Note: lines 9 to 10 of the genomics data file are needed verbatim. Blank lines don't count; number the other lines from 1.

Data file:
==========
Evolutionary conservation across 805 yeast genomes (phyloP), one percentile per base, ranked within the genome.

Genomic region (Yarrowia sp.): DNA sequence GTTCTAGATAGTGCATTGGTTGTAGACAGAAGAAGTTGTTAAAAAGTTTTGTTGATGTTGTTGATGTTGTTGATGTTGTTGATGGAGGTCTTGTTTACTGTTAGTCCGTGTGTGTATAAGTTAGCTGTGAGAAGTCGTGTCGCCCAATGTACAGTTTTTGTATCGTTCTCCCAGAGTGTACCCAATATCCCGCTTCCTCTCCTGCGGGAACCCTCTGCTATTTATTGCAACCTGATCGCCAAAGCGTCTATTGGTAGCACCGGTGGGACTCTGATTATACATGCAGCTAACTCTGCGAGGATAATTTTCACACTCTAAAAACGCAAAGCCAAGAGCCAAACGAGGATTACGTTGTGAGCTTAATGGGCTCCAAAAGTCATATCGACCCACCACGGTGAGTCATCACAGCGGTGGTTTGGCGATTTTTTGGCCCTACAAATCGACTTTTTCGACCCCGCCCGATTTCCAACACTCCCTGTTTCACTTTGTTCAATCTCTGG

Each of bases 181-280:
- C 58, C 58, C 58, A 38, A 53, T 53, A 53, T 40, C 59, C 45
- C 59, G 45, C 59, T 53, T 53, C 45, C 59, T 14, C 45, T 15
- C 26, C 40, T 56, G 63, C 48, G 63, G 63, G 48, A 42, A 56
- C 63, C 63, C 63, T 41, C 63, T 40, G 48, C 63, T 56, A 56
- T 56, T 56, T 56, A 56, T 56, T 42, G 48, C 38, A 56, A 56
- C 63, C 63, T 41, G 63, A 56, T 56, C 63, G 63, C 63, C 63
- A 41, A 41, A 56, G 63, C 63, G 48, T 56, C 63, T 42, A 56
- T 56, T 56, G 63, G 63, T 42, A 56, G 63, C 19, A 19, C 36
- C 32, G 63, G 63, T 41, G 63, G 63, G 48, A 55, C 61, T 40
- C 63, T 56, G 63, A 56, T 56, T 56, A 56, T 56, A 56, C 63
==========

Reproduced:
- C 63, C 63, T 41, G 63, A 56, T 56, C 63, G 63, C 63, C 63
- A 41, A 41, A 56, G 63, C 63, G 48, T 56, C 63, T 42, A 56